Engaging, not marketing

by Chantal Oakes
In 1724 or thereabouts, Daniel Defoe, the son of a butcher from Stoke Newington in London, asserted that no Briton was more than 24 miles from water. As the train pulled me and my fellow passengers through the countryside, from Bristol up to the Midlands I would have said that 24 miles was an exaggeration. We passed miles and miles of rambling becks, brooks and streams, each side of their banks lined by wild trees and hedgerow that divided the fields we passed through. As a visual artist what stuck in my mind most on the journey home was a glimpse of old Bristol just minutes out of the station. At one point I saw from the train that the River Avon squeezed through some city streets and in my head I flashback through the centuries, imagining a seagoing ship with naked masts anchored dockside, unloaded and calmly waiting for orders to sail off around the world. Tall stumps of residential flats and retail shops mimic the tree-lined streams I see further down the line. I am thinking about the past and landscape again, a recurring theme in my work. Clusters of humanity living and working by water – but for the modern high-rise blocks it could have been Manchester, Preston, Onitsha, Lagos…

I saw “Make Better Please” by Uninvited Guests in the Cooper’s Loft of Bristol Old Vic, after some lovely red wine and plenty of jokes in the downstairs bar the night before. It was interactive, immersive and quite often made you feel like you are in a Dogma 95 production by Lars Von Trier (in a good way). Julie Dove, Fuel’s local engagement specialist from Stockton, said her audiences will love the noise and it was unlikely the actors would be able to get enough silence to hear themselves above the shouting. What a difference in style from the bonhomie of Inua Ellam’s The 14th Tale – yet both performances worked, intellectually and emotionally, proving how, when fully formed, the live/lived experience of performance is its unique selling point.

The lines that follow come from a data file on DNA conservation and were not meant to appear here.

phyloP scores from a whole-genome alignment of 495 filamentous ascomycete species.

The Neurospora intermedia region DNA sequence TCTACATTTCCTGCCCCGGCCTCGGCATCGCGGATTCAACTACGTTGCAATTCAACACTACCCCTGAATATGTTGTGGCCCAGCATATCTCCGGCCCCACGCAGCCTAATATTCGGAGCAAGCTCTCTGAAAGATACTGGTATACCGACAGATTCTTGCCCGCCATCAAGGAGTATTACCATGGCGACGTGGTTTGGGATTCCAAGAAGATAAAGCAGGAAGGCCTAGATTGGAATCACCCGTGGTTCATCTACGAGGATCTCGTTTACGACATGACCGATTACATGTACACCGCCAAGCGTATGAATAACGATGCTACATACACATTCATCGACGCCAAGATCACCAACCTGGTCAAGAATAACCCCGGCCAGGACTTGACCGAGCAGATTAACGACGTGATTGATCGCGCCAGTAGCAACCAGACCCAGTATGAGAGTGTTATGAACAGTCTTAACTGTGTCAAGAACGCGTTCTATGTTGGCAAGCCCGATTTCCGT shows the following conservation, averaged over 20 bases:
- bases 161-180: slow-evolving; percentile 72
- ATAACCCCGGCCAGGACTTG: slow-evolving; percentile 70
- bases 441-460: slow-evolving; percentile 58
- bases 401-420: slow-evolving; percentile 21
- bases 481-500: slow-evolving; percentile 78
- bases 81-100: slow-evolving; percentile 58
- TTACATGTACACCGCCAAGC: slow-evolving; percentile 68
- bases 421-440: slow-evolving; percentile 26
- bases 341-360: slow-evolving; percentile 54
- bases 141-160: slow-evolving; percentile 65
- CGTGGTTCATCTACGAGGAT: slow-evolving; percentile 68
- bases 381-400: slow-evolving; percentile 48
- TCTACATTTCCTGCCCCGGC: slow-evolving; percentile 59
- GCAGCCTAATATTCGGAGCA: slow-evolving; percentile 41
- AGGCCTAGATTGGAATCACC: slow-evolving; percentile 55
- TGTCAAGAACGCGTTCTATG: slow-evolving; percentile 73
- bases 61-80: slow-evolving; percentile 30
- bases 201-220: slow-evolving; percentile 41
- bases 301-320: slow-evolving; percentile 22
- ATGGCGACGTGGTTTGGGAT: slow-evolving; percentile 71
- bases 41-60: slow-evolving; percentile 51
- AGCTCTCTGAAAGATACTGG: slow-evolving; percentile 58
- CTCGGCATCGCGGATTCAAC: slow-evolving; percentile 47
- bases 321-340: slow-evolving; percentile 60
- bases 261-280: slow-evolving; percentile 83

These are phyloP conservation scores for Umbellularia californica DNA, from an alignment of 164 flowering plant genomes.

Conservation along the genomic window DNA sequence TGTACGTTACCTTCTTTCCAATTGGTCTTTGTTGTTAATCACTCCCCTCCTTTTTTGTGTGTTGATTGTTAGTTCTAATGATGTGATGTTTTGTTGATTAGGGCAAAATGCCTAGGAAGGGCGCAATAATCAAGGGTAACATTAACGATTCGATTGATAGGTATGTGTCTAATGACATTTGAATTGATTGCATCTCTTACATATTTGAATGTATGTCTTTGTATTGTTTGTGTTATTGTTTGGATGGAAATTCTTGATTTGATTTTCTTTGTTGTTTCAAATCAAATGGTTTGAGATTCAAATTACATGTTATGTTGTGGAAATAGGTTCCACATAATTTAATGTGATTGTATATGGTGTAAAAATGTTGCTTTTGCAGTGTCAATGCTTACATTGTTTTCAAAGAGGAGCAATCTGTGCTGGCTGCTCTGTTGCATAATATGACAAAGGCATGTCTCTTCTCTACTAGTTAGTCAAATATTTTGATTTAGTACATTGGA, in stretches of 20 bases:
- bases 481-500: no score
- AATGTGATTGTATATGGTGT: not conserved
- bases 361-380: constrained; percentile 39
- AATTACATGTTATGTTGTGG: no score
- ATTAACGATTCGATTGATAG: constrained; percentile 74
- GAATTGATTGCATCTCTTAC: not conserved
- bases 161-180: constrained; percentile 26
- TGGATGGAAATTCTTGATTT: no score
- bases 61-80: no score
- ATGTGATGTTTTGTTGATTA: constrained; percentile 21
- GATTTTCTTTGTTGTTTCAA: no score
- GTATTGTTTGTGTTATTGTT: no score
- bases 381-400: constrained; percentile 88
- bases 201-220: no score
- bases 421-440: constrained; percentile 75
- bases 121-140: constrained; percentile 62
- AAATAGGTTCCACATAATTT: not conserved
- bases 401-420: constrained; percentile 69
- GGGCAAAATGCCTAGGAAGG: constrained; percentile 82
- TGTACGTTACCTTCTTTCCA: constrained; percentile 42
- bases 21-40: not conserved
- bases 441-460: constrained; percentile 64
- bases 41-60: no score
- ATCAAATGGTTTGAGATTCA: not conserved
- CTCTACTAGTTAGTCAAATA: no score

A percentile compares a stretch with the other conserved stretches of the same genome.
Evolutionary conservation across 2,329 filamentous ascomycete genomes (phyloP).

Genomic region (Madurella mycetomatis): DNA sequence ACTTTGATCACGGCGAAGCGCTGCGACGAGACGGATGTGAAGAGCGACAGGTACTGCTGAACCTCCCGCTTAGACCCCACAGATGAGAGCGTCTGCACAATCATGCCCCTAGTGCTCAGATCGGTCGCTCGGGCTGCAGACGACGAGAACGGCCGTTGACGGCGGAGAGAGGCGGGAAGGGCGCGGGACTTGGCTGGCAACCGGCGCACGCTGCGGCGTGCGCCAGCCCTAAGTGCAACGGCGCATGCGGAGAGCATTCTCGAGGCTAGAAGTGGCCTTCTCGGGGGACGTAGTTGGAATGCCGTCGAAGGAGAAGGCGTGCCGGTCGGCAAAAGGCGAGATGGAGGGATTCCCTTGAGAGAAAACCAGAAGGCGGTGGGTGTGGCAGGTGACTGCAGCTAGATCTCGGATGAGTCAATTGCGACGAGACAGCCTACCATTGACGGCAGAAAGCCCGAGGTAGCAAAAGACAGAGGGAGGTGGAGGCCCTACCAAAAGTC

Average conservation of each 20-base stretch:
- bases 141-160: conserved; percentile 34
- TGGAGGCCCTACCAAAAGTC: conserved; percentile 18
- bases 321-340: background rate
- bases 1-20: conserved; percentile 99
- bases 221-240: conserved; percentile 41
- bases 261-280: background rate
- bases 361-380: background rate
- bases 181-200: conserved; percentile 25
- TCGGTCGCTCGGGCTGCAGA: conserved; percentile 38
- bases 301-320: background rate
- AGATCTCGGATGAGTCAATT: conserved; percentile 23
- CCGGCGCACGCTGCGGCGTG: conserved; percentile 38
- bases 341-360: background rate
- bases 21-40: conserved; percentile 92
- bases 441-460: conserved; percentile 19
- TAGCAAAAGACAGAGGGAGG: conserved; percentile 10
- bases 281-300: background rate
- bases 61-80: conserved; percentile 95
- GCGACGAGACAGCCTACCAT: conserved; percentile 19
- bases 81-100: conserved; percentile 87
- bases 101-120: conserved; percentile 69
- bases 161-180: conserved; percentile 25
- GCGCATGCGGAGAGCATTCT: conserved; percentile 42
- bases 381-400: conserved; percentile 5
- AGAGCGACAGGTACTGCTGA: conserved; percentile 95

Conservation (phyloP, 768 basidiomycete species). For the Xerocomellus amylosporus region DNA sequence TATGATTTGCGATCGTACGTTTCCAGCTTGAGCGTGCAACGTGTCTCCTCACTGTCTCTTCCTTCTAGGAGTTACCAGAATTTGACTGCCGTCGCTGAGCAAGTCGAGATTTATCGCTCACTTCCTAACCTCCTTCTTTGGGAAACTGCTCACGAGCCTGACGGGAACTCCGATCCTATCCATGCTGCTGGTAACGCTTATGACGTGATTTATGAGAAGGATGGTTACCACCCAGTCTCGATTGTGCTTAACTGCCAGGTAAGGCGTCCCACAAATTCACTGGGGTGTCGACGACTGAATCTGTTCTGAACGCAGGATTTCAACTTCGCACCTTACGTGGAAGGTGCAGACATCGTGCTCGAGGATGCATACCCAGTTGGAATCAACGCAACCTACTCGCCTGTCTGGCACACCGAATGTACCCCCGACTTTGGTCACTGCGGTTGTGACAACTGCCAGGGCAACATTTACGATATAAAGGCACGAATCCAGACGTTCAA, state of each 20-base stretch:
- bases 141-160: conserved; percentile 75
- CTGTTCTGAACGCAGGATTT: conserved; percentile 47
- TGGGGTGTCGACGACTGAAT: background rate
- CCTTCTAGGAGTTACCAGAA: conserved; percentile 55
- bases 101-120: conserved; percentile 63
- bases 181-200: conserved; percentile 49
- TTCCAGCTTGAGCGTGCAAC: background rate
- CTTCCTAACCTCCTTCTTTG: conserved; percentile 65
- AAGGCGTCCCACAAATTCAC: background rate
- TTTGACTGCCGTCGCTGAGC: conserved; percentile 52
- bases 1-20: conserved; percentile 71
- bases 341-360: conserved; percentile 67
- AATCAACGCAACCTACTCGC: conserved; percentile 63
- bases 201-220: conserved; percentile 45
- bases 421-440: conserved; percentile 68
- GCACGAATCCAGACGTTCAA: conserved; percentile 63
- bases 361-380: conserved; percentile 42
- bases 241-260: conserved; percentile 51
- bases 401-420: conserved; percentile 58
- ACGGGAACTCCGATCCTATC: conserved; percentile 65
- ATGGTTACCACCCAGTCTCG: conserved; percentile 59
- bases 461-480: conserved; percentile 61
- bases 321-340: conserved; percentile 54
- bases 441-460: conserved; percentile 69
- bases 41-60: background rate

Unique selling point – that’s very marketing, and something we in Preston are considering as part of our evaluation of Fuel’s engagement here. Was it the marketing of The 14th Tale that deterred audiences when it played at the New Continental earlier this month? The local theatre crowd mostly stayed away; in the days afterwards, I wondered whether it was because they were thinking: “What can this artist tell us about our lives?” or “We need development for our own scene.” I tried to engage with the local black communities, but they mostly stayed away, too. What, I asked myself, are the perceptions about black performers here? When I was talking to people, I even found myself saying: “There’s no swearing…” We also plugged the event heavily to the Lancashire Writers Hub and I thought my whimsy about popular theatre might have intrigued them, but none of them showed. Then, a week later, they were invited to write – guess what – a monologue for a new book published by the Heart Foundation. How inspiring The 14th Tale could have been… Somehow we never reached them.

A good thing about blogs is that they enable reflection. I’ve been thinking about the history of theatre in Preston, and where diversity fits in. Preston had a heyday of carousing theatres along its High Street. Then municipal, social works with theatres took over, centralising and defining the site of theatre and its contents. As economic times have changed, municipal theatre has become less and less viable: now even the pantomime looks shaky. In the shadows lies a possible saviour, though they are gasping for breath now, crumbling and tired. A bundle of social clubs – with their own buildings and car parks and small, awkward stages – still exist. Could we use them to put challenging or new performances in among the community?

As Fuel’s local engagement specialist in Preston, it’s my job to begin the process of dialogue about where and how we can develop the accommodation of theatre here, and make it accessible to its rightful audiences. Fuel has a place in landscapes other than big cities because there is a willingness to share. I look forward to helping artists and cultural fans here better understand their motives and possibilities. There’s plenty more work to do…

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One thought on “Engaging, not marketing

  1. Oh – what a lovely post Chantal – it’s funny, I did a lot of telling people in Poole that “there was no swearing” in it too. The evening we had was wonderful though, full of people who adored not just Inua’s work, but the conversation we had about it afterwards. It should feel – as you assert – like a conversation and not just marketing.

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